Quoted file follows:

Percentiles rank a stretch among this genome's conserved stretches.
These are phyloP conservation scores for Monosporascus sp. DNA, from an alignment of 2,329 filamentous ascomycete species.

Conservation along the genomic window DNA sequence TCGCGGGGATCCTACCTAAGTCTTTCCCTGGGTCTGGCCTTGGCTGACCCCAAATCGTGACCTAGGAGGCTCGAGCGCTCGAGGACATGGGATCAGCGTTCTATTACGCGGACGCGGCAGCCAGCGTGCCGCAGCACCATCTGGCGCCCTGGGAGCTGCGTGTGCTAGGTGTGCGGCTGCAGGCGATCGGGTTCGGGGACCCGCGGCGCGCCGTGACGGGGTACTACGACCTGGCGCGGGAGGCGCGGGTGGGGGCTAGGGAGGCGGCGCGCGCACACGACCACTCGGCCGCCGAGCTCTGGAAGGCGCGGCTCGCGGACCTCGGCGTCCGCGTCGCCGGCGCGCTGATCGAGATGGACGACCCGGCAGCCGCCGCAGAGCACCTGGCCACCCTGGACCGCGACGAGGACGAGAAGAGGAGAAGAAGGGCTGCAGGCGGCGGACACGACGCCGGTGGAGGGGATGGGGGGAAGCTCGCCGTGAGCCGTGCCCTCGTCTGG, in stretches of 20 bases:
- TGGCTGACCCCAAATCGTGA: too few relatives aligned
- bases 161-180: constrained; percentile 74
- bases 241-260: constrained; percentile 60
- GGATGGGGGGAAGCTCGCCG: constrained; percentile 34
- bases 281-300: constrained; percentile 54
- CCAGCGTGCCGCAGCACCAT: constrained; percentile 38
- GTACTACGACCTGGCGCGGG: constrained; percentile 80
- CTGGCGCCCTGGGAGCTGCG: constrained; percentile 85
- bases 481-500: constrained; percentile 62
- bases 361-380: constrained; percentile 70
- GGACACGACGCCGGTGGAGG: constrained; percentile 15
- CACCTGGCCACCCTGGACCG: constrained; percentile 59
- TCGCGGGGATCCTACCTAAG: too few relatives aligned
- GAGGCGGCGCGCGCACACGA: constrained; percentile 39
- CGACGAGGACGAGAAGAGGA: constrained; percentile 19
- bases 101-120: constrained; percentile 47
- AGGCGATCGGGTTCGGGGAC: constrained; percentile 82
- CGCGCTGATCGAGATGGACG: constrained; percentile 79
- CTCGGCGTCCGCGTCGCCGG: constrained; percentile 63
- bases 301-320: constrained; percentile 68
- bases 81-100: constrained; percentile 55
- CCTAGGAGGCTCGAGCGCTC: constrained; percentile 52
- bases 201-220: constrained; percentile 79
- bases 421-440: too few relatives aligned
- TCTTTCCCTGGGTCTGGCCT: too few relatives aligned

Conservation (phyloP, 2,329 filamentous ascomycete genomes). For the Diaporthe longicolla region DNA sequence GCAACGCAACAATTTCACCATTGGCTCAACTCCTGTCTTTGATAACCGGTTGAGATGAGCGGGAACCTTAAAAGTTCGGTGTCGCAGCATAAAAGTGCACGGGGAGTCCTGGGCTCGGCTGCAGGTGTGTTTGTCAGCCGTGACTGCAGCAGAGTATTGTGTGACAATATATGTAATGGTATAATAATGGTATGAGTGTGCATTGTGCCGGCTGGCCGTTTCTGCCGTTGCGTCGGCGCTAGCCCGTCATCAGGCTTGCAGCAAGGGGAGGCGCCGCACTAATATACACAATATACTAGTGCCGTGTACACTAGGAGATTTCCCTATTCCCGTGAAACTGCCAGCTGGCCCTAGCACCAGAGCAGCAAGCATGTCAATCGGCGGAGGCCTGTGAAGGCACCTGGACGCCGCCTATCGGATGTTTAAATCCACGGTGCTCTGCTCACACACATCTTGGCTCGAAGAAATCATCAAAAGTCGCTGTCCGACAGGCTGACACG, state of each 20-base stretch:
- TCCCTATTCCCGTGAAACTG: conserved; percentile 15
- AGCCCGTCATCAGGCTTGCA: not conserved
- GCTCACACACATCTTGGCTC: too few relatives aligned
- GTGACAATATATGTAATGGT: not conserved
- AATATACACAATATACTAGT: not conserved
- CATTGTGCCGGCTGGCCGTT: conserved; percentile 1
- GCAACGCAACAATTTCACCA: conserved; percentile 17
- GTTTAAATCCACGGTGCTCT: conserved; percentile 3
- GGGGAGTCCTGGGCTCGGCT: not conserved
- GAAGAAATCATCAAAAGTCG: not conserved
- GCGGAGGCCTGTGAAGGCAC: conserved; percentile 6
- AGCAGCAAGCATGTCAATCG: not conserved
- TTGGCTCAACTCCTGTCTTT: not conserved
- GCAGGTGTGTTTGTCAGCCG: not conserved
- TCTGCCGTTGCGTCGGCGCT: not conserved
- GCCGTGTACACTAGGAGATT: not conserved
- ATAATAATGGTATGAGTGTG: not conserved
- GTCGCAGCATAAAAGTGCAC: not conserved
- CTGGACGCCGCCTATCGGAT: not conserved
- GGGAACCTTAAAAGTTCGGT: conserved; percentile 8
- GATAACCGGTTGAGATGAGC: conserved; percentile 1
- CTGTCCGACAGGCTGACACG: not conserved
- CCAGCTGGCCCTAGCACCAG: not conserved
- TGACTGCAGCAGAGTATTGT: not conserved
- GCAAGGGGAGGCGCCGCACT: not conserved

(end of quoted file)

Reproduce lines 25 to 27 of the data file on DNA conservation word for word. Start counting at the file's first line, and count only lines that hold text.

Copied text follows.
- CCTAGGAGGCTCGAGCGCTC: constrained; percentile 52
- bases 201-220: constrained; percentile 79
- bases 421-440: too few relatives aligned